Common Sense Review
Updated September 2015

Breathing Bubbles

Students release worries and embrace joys with anxiety-fighting tool
Common Sense Rating 3
Teacher Rating
Not Yet Rated
  • An introduction and guide is available at any time.
  • Students decide which emotion they're feeling.
  • After choosing an emotion, students decide the extent to which they are feeling that emotion.
  • Students then choose whether to write a worry or joy.
  • After typing a joy or worry, students watch their worry float away or their joy come closer as the manatee helps them take deep breaths.
Beautifully designed tool with a focus on naming joys and anxieties.
Users create sentences to put into the bubbles, which may be overwhelming for much younger students.
Bottom Line
A must-have tool for your classroom management toolbox.
Ashley Kemper
Common Sense Reviewer
Special Education Instructor
Common Sense Rating 3
Engagement Is the product stimulating, entertaining, and engrossing? Will kids want to return? 4

Vibrant, peaceful colors and a cute sea creature make this tool engaging for all ages. 

Pedagogy Is learning content seamlessly baked-in, and do kids build conceptual understanding? Is the product adaptable and empowering? Will skills transfer? 3

Breathing Bubbles draws on the therapeutic practices of releasing anxieties, collecting positive thoughts, and breathing deeply.

Support Does the product take into account learners of varying abilities, skill levels, and learning styles? Does it address both struggling and advanced students? 3

A tutorial is available on the opening screen but would be more helpful if it were read to kids. The interface is easy to use and provides an appropriate level of support.

About our ratings and privacy evaluation.
How Can Teachers Use It?

First, help students identify how they feel and ask them to decide whether that emotion is helping or hurting them. Use Breathing Bubbles in a one-on-one situation when a specific student needs a moment to express their worry or joy in order to refocus their attention on learning. Teachers might also use Breathing Bubbles in conjunction with a more traditional mindfulness practice: Have each student type a joy or worry and, as students are breathing with the app and watching the bubble, speak positive narratives and self-talk.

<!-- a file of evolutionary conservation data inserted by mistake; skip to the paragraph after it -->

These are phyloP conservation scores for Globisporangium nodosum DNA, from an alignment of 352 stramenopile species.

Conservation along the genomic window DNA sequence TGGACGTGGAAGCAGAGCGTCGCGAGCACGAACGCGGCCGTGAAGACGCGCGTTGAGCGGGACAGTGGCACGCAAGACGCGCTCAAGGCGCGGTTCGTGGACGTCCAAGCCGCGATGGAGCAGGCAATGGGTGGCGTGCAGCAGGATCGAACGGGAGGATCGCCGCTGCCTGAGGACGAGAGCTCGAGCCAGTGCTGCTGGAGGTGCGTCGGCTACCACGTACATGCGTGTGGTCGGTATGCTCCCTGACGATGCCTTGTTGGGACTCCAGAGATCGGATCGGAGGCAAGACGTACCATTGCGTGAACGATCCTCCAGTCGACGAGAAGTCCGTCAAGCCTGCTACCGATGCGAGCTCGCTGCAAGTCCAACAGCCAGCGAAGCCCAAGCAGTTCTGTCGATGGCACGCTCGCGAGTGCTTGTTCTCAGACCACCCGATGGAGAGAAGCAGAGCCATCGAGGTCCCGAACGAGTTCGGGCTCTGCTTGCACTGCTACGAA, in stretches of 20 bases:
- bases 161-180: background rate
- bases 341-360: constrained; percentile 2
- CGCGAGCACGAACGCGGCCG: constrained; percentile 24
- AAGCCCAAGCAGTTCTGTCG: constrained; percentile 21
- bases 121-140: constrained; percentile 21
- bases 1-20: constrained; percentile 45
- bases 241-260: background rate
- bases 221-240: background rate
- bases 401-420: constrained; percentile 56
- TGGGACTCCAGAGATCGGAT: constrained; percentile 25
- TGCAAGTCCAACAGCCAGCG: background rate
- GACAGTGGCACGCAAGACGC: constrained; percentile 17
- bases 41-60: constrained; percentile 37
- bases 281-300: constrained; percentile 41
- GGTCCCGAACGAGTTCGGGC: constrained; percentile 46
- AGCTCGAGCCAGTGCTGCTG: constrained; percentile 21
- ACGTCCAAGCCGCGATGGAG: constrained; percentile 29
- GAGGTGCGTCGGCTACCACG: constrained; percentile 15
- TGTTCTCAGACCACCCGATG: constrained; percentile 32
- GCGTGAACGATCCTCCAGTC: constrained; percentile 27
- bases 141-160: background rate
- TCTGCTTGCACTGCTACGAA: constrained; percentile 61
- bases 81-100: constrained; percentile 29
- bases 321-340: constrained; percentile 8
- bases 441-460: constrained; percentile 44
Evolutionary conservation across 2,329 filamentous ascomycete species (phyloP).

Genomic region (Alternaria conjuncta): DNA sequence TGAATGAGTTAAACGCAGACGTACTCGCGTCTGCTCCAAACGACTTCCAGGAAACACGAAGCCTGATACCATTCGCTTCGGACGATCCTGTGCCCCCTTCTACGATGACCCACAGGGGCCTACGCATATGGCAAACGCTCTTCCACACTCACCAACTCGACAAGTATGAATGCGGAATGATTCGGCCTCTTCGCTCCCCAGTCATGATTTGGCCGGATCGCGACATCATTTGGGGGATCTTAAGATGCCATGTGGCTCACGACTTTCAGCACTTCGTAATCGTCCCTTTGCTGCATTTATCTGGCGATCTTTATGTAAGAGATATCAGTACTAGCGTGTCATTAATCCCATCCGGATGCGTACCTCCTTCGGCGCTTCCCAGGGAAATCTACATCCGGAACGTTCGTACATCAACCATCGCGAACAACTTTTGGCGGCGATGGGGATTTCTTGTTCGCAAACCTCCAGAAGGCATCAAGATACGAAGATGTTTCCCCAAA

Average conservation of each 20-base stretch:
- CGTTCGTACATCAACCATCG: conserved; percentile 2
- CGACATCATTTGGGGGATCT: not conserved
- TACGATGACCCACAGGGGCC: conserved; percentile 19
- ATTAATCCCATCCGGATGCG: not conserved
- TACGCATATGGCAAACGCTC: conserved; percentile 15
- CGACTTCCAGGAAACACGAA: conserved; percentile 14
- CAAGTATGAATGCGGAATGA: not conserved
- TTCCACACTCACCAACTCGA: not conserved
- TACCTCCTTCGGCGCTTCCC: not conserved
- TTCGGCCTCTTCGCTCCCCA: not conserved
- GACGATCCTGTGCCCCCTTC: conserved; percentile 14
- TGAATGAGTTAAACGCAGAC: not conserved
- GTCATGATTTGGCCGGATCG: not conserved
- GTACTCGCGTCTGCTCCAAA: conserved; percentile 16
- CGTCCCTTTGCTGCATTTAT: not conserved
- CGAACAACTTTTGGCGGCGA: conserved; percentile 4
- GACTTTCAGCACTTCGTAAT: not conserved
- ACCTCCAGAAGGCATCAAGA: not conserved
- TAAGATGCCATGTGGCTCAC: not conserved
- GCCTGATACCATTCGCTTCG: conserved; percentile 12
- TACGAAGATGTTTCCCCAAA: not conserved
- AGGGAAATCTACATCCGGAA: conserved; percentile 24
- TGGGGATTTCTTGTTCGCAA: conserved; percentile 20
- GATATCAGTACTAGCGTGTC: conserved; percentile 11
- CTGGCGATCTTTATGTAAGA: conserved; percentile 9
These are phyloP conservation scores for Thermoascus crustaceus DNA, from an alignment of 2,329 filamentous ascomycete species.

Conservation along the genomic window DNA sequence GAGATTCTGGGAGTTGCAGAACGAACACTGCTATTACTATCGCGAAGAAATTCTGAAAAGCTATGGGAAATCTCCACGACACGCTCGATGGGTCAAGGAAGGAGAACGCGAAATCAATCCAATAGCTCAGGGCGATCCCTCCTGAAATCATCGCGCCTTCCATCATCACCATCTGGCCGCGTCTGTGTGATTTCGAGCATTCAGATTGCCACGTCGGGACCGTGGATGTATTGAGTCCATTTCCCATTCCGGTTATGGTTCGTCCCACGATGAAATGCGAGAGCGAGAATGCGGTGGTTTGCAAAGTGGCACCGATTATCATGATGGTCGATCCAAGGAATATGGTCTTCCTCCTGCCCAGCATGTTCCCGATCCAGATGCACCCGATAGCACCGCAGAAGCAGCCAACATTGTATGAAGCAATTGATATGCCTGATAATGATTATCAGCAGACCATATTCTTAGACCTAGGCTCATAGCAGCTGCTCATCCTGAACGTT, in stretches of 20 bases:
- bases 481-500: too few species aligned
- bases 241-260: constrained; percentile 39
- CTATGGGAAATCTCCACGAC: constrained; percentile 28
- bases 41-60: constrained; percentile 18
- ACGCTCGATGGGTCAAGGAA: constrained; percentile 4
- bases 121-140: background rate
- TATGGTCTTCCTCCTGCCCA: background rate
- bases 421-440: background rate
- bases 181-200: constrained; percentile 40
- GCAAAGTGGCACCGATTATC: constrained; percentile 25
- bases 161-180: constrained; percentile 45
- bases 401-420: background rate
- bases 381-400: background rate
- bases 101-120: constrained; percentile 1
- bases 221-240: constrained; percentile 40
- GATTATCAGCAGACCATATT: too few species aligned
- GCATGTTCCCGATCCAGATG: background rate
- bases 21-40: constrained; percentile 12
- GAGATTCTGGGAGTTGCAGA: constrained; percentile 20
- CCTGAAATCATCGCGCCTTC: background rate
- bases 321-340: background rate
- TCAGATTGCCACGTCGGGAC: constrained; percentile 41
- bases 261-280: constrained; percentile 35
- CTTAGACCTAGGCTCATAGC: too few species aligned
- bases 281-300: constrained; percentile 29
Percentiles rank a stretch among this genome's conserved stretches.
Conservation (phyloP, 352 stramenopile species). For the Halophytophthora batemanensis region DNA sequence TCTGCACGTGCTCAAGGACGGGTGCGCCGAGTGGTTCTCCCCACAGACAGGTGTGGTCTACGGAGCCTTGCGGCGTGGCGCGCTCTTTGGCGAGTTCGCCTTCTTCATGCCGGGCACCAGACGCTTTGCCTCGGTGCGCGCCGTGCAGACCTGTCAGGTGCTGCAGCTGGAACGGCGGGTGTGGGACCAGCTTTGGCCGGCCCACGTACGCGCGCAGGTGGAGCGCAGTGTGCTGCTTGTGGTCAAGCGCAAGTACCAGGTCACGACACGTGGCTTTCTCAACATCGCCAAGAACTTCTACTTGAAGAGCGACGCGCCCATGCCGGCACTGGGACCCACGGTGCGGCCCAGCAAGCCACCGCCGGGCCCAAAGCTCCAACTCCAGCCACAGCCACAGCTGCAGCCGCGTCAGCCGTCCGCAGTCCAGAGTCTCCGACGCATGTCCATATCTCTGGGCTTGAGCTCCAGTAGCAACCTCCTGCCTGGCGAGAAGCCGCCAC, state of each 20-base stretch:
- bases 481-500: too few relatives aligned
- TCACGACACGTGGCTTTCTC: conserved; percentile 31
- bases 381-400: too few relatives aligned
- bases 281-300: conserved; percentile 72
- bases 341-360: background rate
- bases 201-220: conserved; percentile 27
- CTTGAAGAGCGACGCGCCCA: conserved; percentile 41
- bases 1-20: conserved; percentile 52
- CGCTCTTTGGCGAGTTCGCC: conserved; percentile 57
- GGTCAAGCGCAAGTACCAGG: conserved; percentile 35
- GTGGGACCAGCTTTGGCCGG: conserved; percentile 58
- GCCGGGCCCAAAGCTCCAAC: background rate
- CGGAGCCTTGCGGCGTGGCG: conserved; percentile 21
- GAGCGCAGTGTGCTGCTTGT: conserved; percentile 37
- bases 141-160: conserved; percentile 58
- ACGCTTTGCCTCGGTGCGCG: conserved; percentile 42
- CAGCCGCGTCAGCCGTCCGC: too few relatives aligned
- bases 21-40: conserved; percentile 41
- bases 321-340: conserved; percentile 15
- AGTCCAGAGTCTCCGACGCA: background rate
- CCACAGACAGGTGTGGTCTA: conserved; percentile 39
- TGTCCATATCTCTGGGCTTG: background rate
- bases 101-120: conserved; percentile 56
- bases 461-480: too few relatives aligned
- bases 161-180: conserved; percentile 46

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What's It Like?

When opening Breathing Bubbles, kids are prompted to select an emotion (mad, silly, sad, or worried) and then choose how strongly they're experiencing that emotion. On the next screen, kids decide whether to release a worry or receive a joy. In either instance, the white manatee at the bottom of the screen prompts kids to write a worry or joy. When releasing a worry, the bubble floats further away as Manny helps kids practice deep, slow breathing. When receiving a joy, the bubble comes closer with the same deep-breathing prompts. 

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Is It Good For Learning?

Breathing Bubbles is a simple, effective tool that will empower kids who usually feel out of control by offering them a concrete way to cope with strong emotions. They will also practice deep breathing, which could be a calming practice they can internalize and use away from the app. Because it's simple and approachable, most students will find it easy to use; however, kids who have trouble writing or typing will need guidance to use speech-to-text if they're not familiar with how it works. 

Paired with teacher communication and conversation, this tool may be especially beneficial for students who come to school with worries or stressors that hinder their learning.

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See how teachers are using Breathing Bubbles